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+ - caught sharing DNA database with government->

Submitted by SonicSpike
SonicSpike writes: In 1996, a young woman named Angie Dodge was murdered in her apartment in a small town in Idaho. Although the police collected DNA from semen left at the crime scene, they haven’t been able to match the DNA to existing profiles in any criminal database, and the murder has never been solved.

Fast forward to 2014. The Idaho police sent the semen sample to a private lab to extract a DNA profile that included YSTR and mtDNA—the two genetic markers used to determine patrilineal and matrilineal relationships (it’s unclear why they reopened the case after nearly 20 years). These markers would allow investigators to search some existing databases to try to find a match between the sample and genetic relatives.

The cops chose to use a lab linked to a private collection of genetic genealogical data called the Sorenson Database (now owned by, which claims it’s “the foremost collection of genetic genealogy data in the world.” The reason the Sorenson Database can make such an audacious claim is because it has obtained its more than 100,000 DNA samples and documented multi-generational family histories from “volunteers in more than 100 countries around the world.”

Sorenson promised volunteers their genetic data would only be used for “genealogical services, including the determination of family migration patterns and geographic origins” and would not be shared outside Sorenson.

Despite this promise, Sorenson shared its vast collection of data with the Idaho police. Without a warrant or court order, investigators asked the lab to run the crime scene DNA against Sorenson’s private genealogical DNA database. Sorenson found 41 potential familial matches, one of which matched on 34 out of 35 alleles—a very close match that would generally indicate a close familial relationship. The cops then asked, not only for the “protected” name associated with that profile, but also for all “all information including full names, date of births, date and other information pertaining to the original donor to the Sorenson Molecular Genealogy project.”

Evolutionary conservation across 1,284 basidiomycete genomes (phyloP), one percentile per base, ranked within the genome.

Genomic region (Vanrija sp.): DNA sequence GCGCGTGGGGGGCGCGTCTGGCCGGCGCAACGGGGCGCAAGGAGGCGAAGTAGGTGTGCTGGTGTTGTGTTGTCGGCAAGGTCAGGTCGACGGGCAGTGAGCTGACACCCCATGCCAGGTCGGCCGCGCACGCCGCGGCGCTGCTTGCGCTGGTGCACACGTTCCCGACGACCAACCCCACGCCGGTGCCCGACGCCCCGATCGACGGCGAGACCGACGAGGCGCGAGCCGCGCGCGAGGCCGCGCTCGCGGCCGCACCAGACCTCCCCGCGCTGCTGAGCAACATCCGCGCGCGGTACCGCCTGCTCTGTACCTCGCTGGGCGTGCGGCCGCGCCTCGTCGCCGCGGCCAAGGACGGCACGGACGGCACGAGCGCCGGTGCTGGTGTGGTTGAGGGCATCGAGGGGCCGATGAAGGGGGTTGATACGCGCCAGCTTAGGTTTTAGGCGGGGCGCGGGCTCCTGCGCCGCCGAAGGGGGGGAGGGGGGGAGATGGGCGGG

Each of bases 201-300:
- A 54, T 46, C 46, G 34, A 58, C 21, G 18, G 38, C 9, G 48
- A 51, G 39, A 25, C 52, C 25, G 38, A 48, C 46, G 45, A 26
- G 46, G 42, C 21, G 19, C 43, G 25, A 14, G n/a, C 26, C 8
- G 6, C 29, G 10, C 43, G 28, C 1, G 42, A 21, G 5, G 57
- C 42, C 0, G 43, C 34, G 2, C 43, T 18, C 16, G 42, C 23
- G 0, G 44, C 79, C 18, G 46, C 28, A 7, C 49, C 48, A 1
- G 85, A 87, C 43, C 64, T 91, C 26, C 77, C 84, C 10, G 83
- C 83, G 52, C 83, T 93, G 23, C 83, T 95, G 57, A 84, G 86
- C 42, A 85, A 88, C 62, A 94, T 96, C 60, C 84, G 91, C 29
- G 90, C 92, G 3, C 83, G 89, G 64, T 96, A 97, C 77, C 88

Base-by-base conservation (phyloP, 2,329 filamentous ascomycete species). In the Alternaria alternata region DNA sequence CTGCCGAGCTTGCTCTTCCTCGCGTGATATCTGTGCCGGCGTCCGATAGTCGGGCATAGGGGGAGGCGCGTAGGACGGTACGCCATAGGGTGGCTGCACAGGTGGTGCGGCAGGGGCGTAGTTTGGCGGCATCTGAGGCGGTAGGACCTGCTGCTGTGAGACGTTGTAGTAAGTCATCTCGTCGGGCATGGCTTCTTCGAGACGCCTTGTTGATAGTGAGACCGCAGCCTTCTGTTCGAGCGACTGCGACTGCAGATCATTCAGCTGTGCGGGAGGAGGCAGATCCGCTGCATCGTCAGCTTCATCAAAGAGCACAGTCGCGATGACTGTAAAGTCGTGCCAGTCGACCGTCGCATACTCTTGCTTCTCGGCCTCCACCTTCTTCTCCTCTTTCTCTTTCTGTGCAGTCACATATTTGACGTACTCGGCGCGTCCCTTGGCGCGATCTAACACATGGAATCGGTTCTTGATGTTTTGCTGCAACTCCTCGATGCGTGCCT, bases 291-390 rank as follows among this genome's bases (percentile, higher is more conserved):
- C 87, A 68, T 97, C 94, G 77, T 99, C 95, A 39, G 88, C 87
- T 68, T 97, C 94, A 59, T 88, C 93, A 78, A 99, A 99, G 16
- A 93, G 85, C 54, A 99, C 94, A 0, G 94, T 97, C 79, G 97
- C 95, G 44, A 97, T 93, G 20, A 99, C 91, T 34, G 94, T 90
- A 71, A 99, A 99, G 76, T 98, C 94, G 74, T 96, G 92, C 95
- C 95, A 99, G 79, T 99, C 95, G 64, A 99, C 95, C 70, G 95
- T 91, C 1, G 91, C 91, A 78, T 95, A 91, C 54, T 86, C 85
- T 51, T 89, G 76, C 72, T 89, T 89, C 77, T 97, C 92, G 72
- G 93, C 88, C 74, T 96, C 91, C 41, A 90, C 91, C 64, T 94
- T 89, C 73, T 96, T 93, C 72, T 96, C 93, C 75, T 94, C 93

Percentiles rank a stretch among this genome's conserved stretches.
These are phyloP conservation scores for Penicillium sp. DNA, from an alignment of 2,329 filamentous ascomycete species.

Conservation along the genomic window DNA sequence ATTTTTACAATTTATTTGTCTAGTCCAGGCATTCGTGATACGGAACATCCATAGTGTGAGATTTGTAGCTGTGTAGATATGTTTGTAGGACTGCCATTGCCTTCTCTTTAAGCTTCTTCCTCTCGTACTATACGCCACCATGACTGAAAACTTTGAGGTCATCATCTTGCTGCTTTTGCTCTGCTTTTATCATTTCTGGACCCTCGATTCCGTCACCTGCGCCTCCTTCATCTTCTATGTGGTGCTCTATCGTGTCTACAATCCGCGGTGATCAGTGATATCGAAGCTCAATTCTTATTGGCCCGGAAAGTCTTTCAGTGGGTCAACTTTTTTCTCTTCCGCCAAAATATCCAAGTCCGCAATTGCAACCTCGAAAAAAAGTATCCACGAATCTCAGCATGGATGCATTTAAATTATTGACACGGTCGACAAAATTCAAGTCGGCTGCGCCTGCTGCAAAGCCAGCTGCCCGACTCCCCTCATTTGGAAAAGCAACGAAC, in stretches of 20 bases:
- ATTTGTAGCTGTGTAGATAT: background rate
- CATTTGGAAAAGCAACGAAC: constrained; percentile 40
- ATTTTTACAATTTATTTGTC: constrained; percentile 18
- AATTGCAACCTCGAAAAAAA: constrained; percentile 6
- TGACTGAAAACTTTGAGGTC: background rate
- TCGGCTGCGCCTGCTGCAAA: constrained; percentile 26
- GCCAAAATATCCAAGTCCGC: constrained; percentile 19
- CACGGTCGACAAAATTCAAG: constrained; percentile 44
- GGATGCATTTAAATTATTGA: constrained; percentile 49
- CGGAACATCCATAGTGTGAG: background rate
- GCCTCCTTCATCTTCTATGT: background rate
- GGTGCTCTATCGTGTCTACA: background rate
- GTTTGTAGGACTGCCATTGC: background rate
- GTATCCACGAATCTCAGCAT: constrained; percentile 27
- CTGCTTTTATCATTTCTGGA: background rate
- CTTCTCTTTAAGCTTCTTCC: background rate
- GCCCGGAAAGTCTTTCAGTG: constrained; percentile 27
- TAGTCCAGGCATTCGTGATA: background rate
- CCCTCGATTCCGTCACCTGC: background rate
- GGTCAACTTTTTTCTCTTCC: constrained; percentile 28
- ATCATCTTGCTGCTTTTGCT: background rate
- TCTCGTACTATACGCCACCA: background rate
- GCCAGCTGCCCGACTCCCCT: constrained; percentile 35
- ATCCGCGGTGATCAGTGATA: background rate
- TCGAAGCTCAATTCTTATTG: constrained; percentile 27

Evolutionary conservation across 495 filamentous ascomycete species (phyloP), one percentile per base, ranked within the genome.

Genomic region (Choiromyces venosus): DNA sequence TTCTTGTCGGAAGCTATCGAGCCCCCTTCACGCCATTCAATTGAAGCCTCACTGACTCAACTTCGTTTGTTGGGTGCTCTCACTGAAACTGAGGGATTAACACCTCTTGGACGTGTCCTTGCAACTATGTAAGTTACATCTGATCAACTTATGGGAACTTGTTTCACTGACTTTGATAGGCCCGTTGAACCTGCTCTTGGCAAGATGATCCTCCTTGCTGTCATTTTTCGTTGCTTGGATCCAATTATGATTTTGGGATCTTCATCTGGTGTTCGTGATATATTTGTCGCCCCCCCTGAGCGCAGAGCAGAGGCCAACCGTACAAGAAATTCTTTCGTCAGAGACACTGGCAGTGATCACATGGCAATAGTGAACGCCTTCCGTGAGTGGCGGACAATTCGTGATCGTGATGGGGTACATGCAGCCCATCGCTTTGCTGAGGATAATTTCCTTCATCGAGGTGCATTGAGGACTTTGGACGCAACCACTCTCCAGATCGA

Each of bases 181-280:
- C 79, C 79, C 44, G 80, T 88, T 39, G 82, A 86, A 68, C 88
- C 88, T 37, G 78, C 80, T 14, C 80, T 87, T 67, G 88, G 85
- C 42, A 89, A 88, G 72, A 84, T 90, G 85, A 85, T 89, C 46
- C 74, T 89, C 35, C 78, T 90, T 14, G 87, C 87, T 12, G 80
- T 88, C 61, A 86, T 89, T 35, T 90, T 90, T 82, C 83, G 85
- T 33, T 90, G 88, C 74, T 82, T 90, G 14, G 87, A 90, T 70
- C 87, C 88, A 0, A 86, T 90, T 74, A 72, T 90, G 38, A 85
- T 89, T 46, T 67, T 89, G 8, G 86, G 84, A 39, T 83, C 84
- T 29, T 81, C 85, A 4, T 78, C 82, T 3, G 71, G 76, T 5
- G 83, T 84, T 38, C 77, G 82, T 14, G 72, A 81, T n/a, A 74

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+ - French version of "Patriot Act" becomes law->

Submitted by Taco Cowboy
Taco Cowboy writes: Thanks to the cold blooded massacres of the Charlie Hebdo (and other) incidents at the hand of the bloody Islamist savages, where many innocent people were slaughtered, the French legislature passed, by a vote of 438 to 86, in the National Assembly with, 42 abstentions, the "Intelligence Service Bill", a French version of the Patriot Act, which awards the French intelligence a sweeping power to tap and intercept any kind of correspondence, including phone conversations, emails, social media, amongst others

The bill would decree that hosting providers and Internet service providers (from now on referred to as ISP) in France must get equipped with a “black box” that could retain all digital communication of the citizens, at any time

Slashdot carried an article ( ) about the possibilities that ISPs may leave France if the bill is passed. Now that the bill has passed, we will know in a short while if those ISP really pull out of France or not

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+ - Congressman Thomas Massie: "Clock ticking to scale back spy powers"->

Submitted by SonicSpike
SonicSpike writes: Congress faces a critical deadline, and time is running out. On June 1, 2015, three provisions of the USA PATRIOT Act will expire. The actions of the U.S. Congress between today and June 1st will affect the privacy and liberty of millions of innocent Americans.